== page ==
• Dietary supplements and dietary ingredients
  • Infant formula
  • Beverages (including alcoholic beverages and bottled water)
  • Live food animals
  • Bakery goods
  • Snack foods
  • Candy
  • Canned foods


Which Food Imports Require Prior Notice

Prior Notice is required for imports of all foods that are subject to the regulation.  However, certain exemptions apply.

The following chart lists food imports that require Prior Notice. If the food you are importing falls under one of these requirements, be sure to review the Exemptions box (on the following page) to see whether any exemptions apply.

Food Imports Requiring Prior Notice (Unless Exemptions Apply)

  • Food imported for use, storage, or distribution in the U.S. (including gifts and trade and quality assurance/quality control and market research samples)
  • Food transshipped through the U.S. to another country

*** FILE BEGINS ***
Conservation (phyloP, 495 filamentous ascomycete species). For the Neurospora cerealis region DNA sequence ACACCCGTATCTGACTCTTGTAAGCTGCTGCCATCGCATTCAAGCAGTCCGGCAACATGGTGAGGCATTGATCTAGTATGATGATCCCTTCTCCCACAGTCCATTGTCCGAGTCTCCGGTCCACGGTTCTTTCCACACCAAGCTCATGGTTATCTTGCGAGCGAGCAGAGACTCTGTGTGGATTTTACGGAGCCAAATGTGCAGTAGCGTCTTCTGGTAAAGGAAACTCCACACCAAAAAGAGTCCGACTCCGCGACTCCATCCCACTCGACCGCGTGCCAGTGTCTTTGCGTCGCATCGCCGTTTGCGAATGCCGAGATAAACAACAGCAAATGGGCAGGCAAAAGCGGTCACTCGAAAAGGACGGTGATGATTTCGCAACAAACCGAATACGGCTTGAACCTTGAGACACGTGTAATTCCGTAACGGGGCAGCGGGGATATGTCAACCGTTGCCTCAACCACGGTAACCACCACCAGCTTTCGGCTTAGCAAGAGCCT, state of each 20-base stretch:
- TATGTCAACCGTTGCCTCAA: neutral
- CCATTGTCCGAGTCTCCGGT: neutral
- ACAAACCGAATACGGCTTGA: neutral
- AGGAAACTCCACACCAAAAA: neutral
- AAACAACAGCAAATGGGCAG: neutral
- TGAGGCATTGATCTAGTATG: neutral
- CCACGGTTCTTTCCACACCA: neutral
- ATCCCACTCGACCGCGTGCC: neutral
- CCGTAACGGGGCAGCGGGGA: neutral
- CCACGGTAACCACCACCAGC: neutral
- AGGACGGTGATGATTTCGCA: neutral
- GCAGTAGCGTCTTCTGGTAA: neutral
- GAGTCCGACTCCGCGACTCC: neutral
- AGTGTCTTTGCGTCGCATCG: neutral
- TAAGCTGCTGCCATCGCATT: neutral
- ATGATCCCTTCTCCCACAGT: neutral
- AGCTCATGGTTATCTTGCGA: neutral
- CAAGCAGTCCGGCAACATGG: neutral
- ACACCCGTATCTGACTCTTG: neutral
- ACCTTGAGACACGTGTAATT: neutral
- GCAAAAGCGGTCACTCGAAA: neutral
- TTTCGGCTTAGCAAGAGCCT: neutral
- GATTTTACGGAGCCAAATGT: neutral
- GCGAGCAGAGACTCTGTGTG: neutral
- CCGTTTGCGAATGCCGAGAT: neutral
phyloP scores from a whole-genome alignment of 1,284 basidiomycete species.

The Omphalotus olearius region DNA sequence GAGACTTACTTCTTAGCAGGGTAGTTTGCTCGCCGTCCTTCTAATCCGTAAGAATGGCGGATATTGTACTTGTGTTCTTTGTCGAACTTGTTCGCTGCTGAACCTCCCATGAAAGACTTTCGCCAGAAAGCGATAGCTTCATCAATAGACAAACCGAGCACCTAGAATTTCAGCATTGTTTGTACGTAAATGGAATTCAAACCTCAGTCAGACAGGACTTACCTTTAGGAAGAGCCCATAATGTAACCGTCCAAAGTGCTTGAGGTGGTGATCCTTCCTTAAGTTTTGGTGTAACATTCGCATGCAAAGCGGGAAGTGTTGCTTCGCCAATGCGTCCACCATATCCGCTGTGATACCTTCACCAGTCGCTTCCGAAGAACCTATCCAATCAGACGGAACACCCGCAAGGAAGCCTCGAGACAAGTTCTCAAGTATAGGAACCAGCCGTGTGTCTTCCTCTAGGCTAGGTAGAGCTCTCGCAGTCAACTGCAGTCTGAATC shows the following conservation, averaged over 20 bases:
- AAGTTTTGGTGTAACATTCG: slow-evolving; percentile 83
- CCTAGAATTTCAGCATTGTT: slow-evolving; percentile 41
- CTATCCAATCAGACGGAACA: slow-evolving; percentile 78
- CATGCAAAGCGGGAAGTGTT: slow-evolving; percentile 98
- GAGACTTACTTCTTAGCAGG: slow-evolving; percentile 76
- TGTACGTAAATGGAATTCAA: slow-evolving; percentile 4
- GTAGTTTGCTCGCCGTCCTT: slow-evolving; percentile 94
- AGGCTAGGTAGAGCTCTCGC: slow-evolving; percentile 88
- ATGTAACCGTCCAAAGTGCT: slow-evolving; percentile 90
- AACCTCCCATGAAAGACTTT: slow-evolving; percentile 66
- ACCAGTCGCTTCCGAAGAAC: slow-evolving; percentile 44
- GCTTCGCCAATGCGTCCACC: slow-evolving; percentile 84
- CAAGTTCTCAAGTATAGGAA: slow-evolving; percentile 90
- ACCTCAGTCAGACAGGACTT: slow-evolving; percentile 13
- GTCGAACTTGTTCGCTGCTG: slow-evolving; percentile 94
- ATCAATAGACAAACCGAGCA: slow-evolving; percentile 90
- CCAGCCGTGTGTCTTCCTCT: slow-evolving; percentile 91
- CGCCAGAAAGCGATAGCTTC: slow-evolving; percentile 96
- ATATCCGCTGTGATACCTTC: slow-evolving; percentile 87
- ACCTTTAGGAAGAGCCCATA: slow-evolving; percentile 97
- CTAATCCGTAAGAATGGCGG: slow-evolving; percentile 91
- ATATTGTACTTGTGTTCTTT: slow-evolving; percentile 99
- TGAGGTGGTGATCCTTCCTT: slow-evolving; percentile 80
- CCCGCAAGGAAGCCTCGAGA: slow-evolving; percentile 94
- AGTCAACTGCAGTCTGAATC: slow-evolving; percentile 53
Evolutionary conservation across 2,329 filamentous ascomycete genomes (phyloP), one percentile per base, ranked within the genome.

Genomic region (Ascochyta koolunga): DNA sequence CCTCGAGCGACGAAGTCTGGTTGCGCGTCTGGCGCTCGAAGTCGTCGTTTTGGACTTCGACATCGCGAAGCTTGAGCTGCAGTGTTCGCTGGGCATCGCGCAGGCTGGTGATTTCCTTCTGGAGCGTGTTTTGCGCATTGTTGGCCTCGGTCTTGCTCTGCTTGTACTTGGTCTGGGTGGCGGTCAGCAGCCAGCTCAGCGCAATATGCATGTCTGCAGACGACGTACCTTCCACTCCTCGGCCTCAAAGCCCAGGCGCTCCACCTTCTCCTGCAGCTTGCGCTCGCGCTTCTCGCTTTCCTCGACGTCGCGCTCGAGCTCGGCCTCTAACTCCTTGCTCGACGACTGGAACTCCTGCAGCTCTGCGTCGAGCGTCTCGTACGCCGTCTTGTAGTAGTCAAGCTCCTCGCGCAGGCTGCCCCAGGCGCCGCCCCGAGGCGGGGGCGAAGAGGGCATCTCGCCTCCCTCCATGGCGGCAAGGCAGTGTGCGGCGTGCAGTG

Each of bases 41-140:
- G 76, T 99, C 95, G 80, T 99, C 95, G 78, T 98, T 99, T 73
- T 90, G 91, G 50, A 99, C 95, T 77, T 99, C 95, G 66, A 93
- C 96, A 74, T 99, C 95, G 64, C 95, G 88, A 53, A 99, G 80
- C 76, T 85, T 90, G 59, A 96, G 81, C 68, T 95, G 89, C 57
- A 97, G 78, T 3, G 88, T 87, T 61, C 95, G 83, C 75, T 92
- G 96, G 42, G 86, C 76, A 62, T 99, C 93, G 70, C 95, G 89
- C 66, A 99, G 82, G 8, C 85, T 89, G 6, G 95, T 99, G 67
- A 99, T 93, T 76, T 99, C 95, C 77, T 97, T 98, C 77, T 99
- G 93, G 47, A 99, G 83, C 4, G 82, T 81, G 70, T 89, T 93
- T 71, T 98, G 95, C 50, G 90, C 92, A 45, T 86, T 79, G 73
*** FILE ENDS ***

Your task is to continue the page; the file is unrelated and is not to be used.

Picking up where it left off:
• Food imported for future export, or food for use in a Foreign Trade Zone, unless it is on the list of exemptions on the following page

The following chart lists exemptions from the Prior Notice rule.  If any of these exemptions apply to a food shipment you are importing, you do NOT have to submit Prior Notice for that shipment.

Exemptions

  • Food carried by or otherwise accompanying (e.g., baggage) an individual arriving in the U.S. for that individual's personal use (i.e., for consumption by themselves, family, or friends, and not for sale or other distribution)